I failed a No-Spend Challenge and here’s what I learned

Hello! Welcome back to Millennial Money Journal!

In today’s edition, we’re not going to be talking about any successes, but a recent financial failure I’ve encountered. Or maybe a roadblock if you will.

In October, I started a No-Spend Month Challenge. As the name suggests, it’s a challenge where aside from basic needs of food, shelter, utilities and anything else important for surivial, one doesn’t spend money. You get to decide what is necessary for your surival and the rest is out of the window. Some people do this for a week and some for a month. I went full hog and decided to do it for a month.

I’d started the challenge by deciding that apart from groceries, my sessions with my therapist, and some money allotted for discretionary expenses, I wouldn’t spend anything. I’d also made my final debt payment on 30th September, so after everything, if I’d stuck to it I should have been able to save close to 25-30% of my month’s pay.

The first 15 days were solid. I barely spent any money. In fact, for some reason I didn’t even have to spend much for my groceries. It was super smooth. However, the house of cards started falling from the 16th day and in the last few days, I’ve gotten completely off the rails. While I’m still in the green and not taking on debt, I can probably no longer categorise October as a No-Spend Month. 

That’s because I didn’t factor something very crucial when I decided to deem October as a No-Spend Month. In this post, I’m going to talk about some of the lessons I’ve learned by doing this challenge. 

Discipline is hard

Discipline with anything is hard. While this is hardly the world’s biggest newsflash, I do concede to the fact that even though hard, it’s necessary. Especially when you have all this stimulus around you, just egging you on to spend.

In my case, a large portion of my derailment started due to the fact that October saw the start of festival season in India with the nine-day fiesta of Navaratri. Festivals mean joy, celebration and of course, new purchases. It’s easy to get sucked into all the joy and celebration and let go a bit. We let go with diets, don’t we? Our budgets and financial challenges are like diets for our money. So yes, I spent a chunk of money on new clothes and accessories for me.

Even though I did scour for deals and got a lot of value out the money I spent, I do feel like I could have been just a little more disciplined and put a cap on how much I could spend. That way I would have been able to enjoy the festival and felt less of a pinch when it came to my goals and money.

Planning Helps

October-November is festival season for us. It happens every year and it’s not really a surprise. That being said, financially it’s always a surprise to me because I never plan for it. For instance, I spent close to Rs 8000 in these 8 days getting traditional wear. If I’d planned for it over the last year and even set aside a Rs. 1000 each month, I’d have enough in the bank to knock the festive season shopping without disrupting my challenge. Rs. 1000 is not too much of a hit on a monthly basis and setting that aside would have given me the cushion and not disrupted my monthly savings goals.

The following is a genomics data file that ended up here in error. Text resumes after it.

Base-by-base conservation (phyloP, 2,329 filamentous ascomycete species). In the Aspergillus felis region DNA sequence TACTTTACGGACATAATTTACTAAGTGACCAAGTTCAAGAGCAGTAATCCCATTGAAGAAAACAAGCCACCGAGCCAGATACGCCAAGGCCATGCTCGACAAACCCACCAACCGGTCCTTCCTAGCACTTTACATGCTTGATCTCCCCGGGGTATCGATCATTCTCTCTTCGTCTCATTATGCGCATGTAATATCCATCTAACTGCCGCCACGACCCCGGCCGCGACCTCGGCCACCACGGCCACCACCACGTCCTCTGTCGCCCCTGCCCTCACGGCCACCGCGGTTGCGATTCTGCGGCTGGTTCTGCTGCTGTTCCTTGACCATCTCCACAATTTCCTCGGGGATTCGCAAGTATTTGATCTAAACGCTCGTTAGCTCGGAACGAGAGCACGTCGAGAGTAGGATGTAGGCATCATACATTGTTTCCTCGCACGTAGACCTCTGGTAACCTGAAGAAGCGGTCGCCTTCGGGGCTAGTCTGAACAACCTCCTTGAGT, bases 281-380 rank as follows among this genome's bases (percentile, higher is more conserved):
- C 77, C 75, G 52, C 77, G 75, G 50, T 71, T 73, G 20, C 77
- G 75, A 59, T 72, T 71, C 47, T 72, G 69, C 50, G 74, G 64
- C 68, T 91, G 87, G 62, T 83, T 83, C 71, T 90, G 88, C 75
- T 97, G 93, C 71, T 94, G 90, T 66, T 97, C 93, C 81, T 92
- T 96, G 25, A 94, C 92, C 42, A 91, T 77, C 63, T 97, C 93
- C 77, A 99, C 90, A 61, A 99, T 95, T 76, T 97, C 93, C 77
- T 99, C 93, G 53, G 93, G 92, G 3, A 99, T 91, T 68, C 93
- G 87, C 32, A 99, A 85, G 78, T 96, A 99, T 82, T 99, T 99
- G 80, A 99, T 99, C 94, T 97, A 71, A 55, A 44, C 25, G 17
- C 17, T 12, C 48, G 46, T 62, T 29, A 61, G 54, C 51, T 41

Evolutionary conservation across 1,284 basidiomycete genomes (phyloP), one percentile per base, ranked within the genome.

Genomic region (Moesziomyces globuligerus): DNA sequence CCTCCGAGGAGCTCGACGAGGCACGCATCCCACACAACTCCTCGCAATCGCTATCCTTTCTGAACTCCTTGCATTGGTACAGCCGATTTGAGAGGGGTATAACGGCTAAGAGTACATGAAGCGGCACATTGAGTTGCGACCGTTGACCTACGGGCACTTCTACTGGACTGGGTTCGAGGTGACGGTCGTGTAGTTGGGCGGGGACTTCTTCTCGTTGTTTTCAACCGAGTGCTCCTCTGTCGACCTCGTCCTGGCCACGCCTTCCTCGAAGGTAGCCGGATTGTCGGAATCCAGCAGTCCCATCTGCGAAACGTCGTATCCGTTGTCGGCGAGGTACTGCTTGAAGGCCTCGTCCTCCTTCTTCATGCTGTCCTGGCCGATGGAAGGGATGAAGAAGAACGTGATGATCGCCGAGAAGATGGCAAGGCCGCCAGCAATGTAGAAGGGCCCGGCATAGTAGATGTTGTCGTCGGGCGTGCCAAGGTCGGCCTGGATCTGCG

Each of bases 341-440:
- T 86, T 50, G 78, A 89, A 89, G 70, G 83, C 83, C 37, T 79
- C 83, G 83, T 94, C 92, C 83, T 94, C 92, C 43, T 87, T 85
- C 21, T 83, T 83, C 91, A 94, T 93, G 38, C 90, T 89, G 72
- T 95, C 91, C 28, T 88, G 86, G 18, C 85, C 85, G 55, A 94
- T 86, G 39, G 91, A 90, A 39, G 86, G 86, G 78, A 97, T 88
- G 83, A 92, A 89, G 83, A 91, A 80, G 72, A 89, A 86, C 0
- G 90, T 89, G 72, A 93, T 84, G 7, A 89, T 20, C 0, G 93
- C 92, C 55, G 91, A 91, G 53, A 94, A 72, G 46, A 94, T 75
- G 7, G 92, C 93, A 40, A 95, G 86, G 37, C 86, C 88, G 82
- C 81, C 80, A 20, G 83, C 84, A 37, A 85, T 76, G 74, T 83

Timing can be key

In a separate post, I’m going to talk about some of the financial challenges I do to save chunks of money for specific goals. What I’ve come to realise is that there is such a thing as a ‘wrong’ time for a challenge. While there’s no right time to become disciplined, there is something like a time to let loose a bit. So maybe next time, I wouldn’t do a No-Spend month smack dab in the middle of festival season. I’d look for a lean period where I can get ahead and stick to my challenge to build up the blocks for my financial goals.

Live and Learn

I’m not perfect. I’m always going to have times where I lose control and fail. That doesn’t mean I give up trying. I know I failed October’s No Spend Challenge. So now I’ve learnt never to do a no-spend challenge in the midst of festival season. I pick up the pieces and move on. Maybe I’ll try a No-Spend again in November. Or maybe December. I know that a No-Spend month once a year or so would be helpful to my finances and so I will keep trying to do it.

I don’t regret spending this money one bit. I’ll be able to celebrate the festival season with gusto and joy. And bonus: I’ll have a lot of pictures now too! I am also cutting myself some slack because I’ve just started out on this journey. I didn’t know a year ago that I would plan for future expenses and I didn’t know 3 months ago when I was aggressively paying off debt that I’d need money for clothes in October. Now I’ve learnt! So, yay!

The reason why I’m sharing this story is to make you realise that everything in your road to financial freedom and independence will not be perfect. Making mistakes is natural and even necessary in bits. Making mistakes makes you realise what you truly value about what money has to offer. It helps you eliminate the feeling of deprivation by always accounting for that which brings you joy. So make those mistakes and learn!

I hope you enjoyed the post! Do let me know some of the mistakes you’ve made and what you’ve learnt from them, in the comments below!

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